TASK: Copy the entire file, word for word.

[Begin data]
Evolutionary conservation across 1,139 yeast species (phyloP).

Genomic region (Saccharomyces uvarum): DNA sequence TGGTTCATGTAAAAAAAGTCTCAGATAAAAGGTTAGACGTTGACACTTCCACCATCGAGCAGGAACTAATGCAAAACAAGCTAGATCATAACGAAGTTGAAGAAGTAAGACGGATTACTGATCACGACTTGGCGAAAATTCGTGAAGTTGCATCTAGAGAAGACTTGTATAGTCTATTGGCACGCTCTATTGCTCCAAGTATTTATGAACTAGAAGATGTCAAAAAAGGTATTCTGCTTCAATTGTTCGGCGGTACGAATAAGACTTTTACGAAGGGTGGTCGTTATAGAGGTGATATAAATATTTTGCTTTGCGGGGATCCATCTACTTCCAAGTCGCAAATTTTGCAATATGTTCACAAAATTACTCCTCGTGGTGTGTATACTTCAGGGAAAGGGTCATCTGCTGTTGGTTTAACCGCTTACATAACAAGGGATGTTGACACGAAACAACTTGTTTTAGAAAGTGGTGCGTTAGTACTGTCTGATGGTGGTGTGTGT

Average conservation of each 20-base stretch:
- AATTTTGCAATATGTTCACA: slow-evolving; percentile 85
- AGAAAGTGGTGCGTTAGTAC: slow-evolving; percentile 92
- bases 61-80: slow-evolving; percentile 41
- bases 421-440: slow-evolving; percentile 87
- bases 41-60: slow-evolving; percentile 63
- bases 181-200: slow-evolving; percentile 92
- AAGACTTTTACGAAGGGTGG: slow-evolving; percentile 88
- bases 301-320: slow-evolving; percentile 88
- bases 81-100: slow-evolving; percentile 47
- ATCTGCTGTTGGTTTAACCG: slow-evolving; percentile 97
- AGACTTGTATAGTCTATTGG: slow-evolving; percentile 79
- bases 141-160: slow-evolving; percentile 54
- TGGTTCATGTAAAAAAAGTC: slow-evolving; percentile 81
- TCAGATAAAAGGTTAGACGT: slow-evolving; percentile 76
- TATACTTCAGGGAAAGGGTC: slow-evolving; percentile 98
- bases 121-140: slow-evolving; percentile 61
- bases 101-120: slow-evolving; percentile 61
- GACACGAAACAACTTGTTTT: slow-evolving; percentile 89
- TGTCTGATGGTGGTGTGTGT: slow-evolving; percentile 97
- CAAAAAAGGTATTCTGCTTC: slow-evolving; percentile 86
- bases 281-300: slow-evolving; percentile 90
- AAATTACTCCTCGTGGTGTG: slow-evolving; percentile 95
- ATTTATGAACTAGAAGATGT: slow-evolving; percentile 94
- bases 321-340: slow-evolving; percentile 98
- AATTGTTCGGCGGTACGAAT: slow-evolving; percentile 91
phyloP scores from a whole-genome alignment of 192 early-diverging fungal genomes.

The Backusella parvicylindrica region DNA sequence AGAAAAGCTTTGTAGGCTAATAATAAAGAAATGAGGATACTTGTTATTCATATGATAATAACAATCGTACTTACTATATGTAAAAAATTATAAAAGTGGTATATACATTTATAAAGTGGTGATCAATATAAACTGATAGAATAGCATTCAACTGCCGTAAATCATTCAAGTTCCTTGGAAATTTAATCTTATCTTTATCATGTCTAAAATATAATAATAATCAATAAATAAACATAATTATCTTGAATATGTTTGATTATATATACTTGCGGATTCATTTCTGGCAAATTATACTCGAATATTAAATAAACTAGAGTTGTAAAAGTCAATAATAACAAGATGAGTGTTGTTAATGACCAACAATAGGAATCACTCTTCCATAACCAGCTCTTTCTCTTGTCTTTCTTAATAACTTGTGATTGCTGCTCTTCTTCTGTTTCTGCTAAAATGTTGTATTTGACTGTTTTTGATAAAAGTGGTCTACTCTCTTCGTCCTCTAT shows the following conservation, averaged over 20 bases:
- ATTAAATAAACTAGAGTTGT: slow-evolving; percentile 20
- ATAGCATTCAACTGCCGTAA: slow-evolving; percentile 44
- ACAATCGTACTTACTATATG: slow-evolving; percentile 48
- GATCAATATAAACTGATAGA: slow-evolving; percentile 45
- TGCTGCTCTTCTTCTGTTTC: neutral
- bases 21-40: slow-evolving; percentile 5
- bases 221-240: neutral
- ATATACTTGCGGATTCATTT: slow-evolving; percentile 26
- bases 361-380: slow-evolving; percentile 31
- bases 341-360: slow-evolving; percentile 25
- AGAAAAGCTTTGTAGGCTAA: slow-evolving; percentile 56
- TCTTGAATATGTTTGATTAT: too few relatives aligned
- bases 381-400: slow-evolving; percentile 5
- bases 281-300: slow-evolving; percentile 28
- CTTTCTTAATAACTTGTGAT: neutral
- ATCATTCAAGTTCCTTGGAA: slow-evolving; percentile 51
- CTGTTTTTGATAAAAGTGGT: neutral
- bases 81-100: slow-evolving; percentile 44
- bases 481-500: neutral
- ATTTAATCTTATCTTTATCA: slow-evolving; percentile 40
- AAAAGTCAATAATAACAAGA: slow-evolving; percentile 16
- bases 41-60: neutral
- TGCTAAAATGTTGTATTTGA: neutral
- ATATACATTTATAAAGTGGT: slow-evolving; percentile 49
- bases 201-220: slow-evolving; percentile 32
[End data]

Evolutionary conservation across 1,139 yeast species (phyloP).

Genomic region (Saccharomyces uvarum): DNA sequence TGGTTCATGTAAAAAAAGTCTCAGATAAAAGGTTAGACGTTGACACTTCCACCATCGAGCAGGAACTAATGCAAAACAAGCTAGATCATAACGAAGTTGAAGAAGTAAGACGGATTACTGATCACGACTTGGCGAAAATTCGTGAAGTTGCATCTAGAGAAGACTTGTATAGTCTATTGGCACGCTCTATTGCTCCAAGTATTTATGAACTAGAAGATGTCAAAAAAGGTATTCTGCTTCAATTGTTCGGCGGTACGAATAAGACTTTTACGAAGGGTGGTCGTTATAGAGGTGATATAAATATTTTGCTTTGCGGGGATCCATCTACTTCCAAGTCGCAAATTTTGCAATATGTTCACAAAATTACTCCTCGTGGTGTGTATACTTCAGGGAAAGGGTCATCTGCTGTTGGTTTAACCGCTTACATAACAAGGGATGTTGACACGAAACAACTTGTTTTAGAAAGTGGTGCGTTAGTACTGTCTGATGGTGGTGTGTGT

Average conservation of each 20-base stretch:
- AATTTTGCAATATGTTCACA: slow-evolving; percentile 85
- AGAAAGTGGTGCGTTAGTAC: slow-evolving; percentile 92
- bases 61-80: slow-evolving; percentile 41
- bases 421-440: slow-evolving; percentile 87
- bases 41-60: slow-evolving; percentile 63
- bases 181-200: slow-evolving; percentile 92
- AAGACTTTTACGAAGGGTGG: slow-evolving; percentile 88
- bases 301-320: slow-evolving; percentile 88
- bases 81-100: slow-evolving; percentile 47
- ATCTGCTGTTGGTTTAACCG: slow-evolving; percentile 97
- AGACTTGTATAGTCTATTGG: slow-evolving; percentile 79
- bases 141-160: slow-evolving; percentile 54
- TGGTTCATGTAAAAAAAGTC: slow-evolving; percentile 81
- TCAGATAAAAGGTTAGACGT: slow-evolving; percentile 76
- TATACTTCAGGGAAAGGGTC: slow-evolving; percentile 98
- bases 121-140: slow-evolving; percentile 61
- bases 101-120: slow-evolving; percentile 61
- GACACGAAACAACTTGTTTT: slow-evolving; percentile 89
- TGTCTGATGGTGGTGTGTGT: slow-evolving; percentile 97
- CAAAAAAGGTATTCTGCTTC: slow-evolving; percentile 86
- bases 281-300: slow-evolving; percentile 90
- AAATTACTCCTCGTGGTGTG: slow-evolving; percentile 95
- ATTTATGAACTAGAAGATGT: slow-evolving; percentile 94
- bases 321-340: slow-evolving; percentile 98
- AATTGTTCGGCGGTACGAAT: slow-evolving; percentile 91
phyloP scores from a whole-genome alignment of 192 early-diverging fungal genomes.

The Backusella parvicylindrica region DNA sequence AGAAAAGCTTTGTAGGCTAATAATAAAGAAATGAGGATACTTGTTATTCATATGATAATAACAATCGTACTTACTATATGTAAAAAATTATAAAAGTGGTATATACATTTATAAAGTGGTGATCAATATAAACTGATAGAATAGCATTCAACTGCCGTAAATCATTCAAGTTCCTTGGAAATTTAATCTTATCTTTATCATGTCTAAAATATAATAATAATCAATAAATAAACATAATTATCTTGAATATGTTTGATTATATATACTTGCGGATTCATTTCTGGCAAATTATACTCGAATATTAAATAAACTAGAGTTGTAAAAGTCAATAATAACAAGATGAGTGTTGTTAATGACCAACAATAGGAATCACTCTTCCATAACCAGCTCTTTCTCTTGTCTTTCTTAATAACTTGTGATTGCTGCTCTTCTTCTGTTTCTGCTAAAATGTTGTATTTGACTGTTTTTGATAAAAGTGGTCTACTCTCTTCGTCCTCTAT shows the following conservation, averaged over 20 bases:
- ATTAAATAAACTAGAGTTGT: slow-evolving; percentile 20
- ATAGCATTCAACTGCCGTAA: slow-evolving; percentile 44
- ACAATCGTACTTACTATATG: slow-evolving; percentile 48
- GATCAATATAAACTGATAGA: slow-evolving; percentile 45
- TGCTGCTCTTCTTCTGTTTC: neutral
- bases 21-40: slow-evolving; percentile 5
- bases 221-240: neutral
- ATATACTTGCGGATTCATTT: slow-evolving; percentile 26
- bases 361-380: slow-evolving; percentile 31
- bases 341-360: slow-evolving; percentile 25
- AGAAAAGCTTTGTAGGCTAA: slow-evolving; percentile 56
- TCTTGAATATGTTTGATTAT: too few relatives aligned
- bases 381-400: slow-evolving; percentile 5
- bases 281-300: slow-evolving; percentile 28
- CTTTCTTAATAACTTGTGAT: neutral
- ATCATTCAAGTTCCTTGGAA: slow-evolving; percentile 51
- CTGTTTTTGATAAAAGTGGT: neutral
- bases 81-100: slow-evolving; percentile 44
- bases 481-500: neutral
- ATTTAATCTTATCTTTATCA: slow-evolving; percentile 40
- AAAAGTCAATAATAACAAGA: slow-evolving; percentile 16
- bases 41-60: neutral
- TGCTAAAATGTTGTATTTGA: neutral
- ATATACATTTATAAAGTGGT: slow-evolving; percentile 49
- bases 201-220: slow-evolving; percentile 32